In general though only important people will reincarnate as anything like their previous selves. One of the tropes of this genre of fantasy is that only certain people really matter, or do anything significant in the world: player-characters, rather than non-player-characters; named parts, rather than bit parts.
posted by aeschenkarnos at 10:44 PM on October 30, 2007


Don't overlook To Your Scattered Bodies Go.
posted by trondant at 12:15 AM on October 31, 2007


Mercedes Lackey's Burning Water touched on it--but hedged about with "I don't know if we're regressing you to a past life or if we're accessing ancestral memories or a world consciousness or whatever, but let's use this to move the plot forward."
posted by anaelith at 5:34 AM on October 31, 2007


I recommend The Stone Canal by Ken MacLeod. It deals with the concept of technological reincarnation in a very interesting way. It's book one of a series, and I haven't read the rest, but based on the Stone Canal, I would bet that they are good reads as well.
posted by otolith at 6:17 AM on October 31, 2007


Most of Michael Moorcock's protagonists are incarnations of the same "Eternal Champion".
posted by squidlarkin at 7:12 AM on October 31, 2007


The TV Tropes Wiki has a page on reincarnation.
posted by WCityMike at 7:19 AM on October 31, 2007


Good examples, everyone!
I suppose I should clarify by stating that I'm more specifically interested in works that deal with reincarnation as a constant rather than case-by-case instantiation - i.e. every soul is recycled, not just one special hero for hero-ing purposes, and the population of the world may or may not be aware of it. But, all of these answers are useful, so keep 'em comin'... unless I've used up the mefi fantasy nerd contingent already.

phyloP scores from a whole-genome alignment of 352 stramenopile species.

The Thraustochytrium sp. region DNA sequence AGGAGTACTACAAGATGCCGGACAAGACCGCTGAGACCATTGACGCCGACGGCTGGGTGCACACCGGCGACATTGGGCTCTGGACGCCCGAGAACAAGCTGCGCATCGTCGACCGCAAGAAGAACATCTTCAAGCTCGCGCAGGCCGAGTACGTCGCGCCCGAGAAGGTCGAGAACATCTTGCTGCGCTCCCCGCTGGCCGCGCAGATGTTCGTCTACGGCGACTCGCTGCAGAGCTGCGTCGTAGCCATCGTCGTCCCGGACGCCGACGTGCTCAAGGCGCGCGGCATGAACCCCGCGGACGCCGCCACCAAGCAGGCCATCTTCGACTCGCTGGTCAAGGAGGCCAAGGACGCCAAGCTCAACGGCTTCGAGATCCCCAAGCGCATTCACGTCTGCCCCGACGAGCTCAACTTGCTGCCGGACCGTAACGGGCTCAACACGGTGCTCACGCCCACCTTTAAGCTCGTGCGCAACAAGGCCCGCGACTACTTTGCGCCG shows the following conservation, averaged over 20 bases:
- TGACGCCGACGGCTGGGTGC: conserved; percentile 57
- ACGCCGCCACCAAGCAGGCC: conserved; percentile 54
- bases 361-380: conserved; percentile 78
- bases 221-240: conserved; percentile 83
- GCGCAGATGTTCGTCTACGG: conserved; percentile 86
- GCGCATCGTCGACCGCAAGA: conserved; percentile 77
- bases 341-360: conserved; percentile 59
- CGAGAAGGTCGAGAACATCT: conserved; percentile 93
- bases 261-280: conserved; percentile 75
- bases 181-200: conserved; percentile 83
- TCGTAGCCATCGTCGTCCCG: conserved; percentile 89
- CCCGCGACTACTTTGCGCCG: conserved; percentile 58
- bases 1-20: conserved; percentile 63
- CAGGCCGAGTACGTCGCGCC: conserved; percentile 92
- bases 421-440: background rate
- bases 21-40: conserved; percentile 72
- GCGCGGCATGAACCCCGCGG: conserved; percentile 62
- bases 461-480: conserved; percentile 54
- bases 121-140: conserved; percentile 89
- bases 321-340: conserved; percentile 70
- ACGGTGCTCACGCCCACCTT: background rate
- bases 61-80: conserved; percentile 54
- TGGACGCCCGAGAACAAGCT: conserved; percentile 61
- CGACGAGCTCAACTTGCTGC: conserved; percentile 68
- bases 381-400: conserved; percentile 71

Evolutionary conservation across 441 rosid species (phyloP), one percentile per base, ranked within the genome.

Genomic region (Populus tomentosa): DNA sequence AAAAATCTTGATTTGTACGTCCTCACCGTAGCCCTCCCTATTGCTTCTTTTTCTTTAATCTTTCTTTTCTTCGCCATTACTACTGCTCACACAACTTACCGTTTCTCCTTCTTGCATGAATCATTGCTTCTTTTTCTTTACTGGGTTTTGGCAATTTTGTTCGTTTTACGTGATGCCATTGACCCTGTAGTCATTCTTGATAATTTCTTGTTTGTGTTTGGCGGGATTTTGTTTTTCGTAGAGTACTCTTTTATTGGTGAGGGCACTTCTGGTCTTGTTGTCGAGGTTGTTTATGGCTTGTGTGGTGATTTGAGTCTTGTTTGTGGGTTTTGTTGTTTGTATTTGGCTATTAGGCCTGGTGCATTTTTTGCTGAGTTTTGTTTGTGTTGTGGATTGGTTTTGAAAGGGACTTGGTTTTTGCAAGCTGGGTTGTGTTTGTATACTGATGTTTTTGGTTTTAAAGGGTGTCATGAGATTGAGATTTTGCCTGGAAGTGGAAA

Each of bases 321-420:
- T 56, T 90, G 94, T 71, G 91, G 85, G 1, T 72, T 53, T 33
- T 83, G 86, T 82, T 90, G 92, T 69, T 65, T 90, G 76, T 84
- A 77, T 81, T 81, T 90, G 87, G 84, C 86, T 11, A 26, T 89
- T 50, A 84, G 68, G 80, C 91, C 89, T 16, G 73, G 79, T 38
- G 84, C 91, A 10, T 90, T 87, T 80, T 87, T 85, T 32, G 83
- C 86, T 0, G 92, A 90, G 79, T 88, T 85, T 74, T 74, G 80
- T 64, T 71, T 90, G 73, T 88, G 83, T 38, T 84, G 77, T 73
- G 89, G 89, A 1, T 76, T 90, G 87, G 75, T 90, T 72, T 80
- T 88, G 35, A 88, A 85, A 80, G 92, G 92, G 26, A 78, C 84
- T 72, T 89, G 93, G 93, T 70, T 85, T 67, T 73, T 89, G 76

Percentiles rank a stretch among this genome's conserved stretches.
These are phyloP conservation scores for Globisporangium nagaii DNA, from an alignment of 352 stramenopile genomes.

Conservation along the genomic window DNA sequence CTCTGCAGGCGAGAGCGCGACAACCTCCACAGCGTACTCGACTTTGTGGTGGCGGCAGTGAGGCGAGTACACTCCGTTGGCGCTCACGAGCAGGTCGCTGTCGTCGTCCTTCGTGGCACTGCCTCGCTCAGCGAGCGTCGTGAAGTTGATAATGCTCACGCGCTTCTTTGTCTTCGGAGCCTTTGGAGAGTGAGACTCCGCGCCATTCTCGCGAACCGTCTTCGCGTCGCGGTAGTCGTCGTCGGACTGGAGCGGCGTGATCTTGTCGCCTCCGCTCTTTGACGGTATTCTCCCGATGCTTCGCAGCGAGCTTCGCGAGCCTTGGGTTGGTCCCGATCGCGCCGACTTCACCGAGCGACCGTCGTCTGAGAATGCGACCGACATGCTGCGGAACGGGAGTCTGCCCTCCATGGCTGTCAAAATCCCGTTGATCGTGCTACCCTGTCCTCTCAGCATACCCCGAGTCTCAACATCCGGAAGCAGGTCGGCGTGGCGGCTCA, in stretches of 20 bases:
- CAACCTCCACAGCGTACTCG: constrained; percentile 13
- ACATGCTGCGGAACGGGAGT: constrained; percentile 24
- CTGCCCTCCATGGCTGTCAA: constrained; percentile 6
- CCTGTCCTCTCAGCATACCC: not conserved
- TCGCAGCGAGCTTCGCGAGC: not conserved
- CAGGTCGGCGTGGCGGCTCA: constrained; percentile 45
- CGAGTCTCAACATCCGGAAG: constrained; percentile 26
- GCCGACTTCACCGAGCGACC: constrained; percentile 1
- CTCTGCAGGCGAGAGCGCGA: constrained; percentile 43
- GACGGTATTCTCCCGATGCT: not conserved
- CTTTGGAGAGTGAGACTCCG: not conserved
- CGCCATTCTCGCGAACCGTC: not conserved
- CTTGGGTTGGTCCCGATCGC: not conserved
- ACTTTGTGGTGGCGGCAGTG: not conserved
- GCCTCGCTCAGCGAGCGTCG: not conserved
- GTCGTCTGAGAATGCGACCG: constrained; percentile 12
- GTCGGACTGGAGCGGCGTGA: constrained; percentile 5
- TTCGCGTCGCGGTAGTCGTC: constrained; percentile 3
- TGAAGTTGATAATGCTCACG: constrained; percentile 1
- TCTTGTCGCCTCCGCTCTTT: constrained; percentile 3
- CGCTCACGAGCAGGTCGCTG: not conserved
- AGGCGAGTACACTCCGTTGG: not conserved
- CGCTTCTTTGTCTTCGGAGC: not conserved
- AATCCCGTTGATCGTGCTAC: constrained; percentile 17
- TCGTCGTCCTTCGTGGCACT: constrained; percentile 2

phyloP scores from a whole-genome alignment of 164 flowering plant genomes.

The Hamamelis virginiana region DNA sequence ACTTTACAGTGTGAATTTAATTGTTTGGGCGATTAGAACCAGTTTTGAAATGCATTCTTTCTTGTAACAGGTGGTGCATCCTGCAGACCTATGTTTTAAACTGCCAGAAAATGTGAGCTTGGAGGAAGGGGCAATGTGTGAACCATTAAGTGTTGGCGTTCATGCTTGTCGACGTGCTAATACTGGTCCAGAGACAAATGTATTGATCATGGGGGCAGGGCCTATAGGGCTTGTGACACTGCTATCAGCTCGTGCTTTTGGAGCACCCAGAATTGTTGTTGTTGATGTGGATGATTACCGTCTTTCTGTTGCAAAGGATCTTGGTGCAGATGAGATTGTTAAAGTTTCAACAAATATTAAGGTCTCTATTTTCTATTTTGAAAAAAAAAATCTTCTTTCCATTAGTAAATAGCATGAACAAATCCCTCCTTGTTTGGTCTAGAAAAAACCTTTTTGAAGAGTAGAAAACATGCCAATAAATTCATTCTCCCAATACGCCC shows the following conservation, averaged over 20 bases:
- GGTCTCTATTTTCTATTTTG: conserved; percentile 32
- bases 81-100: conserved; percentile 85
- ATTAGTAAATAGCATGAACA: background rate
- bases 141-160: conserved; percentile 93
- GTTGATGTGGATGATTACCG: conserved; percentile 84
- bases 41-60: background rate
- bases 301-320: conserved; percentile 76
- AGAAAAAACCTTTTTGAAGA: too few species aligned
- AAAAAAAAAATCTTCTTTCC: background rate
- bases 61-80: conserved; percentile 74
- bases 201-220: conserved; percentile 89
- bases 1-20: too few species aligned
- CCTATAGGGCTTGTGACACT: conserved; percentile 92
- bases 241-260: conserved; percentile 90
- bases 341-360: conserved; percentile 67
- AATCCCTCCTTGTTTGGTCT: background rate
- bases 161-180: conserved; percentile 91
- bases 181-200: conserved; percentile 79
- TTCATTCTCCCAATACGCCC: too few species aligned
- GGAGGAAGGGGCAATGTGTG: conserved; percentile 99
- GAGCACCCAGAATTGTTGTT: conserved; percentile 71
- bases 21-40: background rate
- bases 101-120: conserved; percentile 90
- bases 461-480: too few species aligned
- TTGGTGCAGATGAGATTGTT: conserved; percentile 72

posted by dorothy humbird at 7:48 AM on October 31, 2007


Well, Guy Gavriel Kay's Fionavar Tapestry series has reincarnation and re-animation with the character of Guinevere re-appearing in the form of Jennifer. Arthur appears as well in each place as needed but is killed to appear again when called upon by need.

In the realm of comic books you have Camelot 3000 where many of the characters are reincarnated.

Reincarnation is a very common theme in fantasy.
posted by jadepearl at 9:00 AM on October 31, 2007


Well, it's more SF than fantasy, but H. Beam Piper's Last Enemy deals with some of the implications on an alternate timeline where reincarnation is a proven fact.
posted by fings at 10:30 AM on October 31, 2007


> I suppose I should clarify by stating that I'm more specifically interested in works that deal with reincarnation as a constant rather than case-by-case instantiation - i.e. every soul is recycled, not just one special hero for hero-ing purposes, and the population of the world may or may not be aware of it.

What Dreams May Come (film, book). The film may tangentially mention reincarnation, but I'm thinking of its alternate ending (on the DVD), which essentially is how the book ends — which I think directly is what you're asking for.
posted by WCityMike at 11:04 AM on October 31, 2007